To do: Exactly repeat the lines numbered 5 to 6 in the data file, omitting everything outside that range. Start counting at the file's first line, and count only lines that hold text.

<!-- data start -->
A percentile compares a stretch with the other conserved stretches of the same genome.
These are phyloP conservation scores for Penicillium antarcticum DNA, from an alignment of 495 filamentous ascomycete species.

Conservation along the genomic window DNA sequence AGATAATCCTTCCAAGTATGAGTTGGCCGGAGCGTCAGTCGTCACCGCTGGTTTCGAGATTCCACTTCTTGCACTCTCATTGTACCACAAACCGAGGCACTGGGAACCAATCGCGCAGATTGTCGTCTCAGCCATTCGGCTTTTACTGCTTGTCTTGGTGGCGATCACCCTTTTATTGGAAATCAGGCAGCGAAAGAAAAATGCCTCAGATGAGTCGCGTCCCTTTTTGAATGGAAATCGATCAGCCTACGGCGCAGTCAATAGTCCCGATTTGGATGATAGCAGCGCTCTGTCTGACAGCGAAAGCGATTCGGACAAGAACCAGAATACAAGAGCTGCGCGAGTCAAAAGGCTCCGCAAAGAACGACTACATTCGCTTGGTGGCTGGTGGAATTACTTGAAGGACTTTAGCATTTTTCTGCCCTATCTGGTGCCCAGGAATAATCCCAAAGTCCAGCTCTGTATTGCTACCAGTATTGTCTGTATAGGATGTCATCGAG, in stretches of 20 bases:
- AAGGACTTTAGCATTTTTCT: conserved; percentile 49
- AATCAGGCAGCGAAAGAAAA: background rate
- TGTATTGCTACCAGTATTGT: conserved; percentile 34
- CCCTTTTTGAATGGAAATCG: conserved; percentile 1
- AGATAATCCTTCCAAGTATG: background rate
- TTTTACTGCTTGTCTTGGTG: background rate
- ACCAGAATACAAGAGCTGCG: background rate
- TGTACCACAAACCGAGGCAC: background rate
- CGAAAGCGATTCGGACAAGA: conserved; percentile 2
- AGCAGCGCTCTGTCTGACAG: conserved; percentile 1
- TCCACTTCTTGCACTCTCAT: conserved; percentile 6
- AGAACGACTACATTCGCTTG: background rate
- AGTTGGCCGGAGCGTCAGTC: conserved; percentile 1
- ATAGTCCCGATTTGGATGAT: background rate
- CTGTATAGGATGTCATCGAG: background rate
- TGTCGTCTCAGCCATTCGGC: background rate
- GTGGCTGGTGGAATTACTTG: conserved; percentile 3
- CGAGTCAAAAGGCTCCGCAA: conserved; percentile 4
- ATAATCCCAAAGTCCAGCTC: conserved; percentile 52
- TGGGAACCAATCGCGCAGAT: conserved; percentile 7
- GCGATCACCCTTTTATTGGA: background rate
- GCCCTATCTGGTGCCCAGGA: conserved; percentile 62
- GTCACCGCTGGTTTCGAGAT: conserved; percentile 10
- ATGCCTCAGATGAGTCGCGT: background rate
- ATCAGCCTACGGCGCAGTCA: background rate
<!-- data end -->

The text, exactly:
- AATCAGGCAGCGAAAGAAAA: background rate
- TGTATTGCTACCAGTATTGT: conserved; percentile 34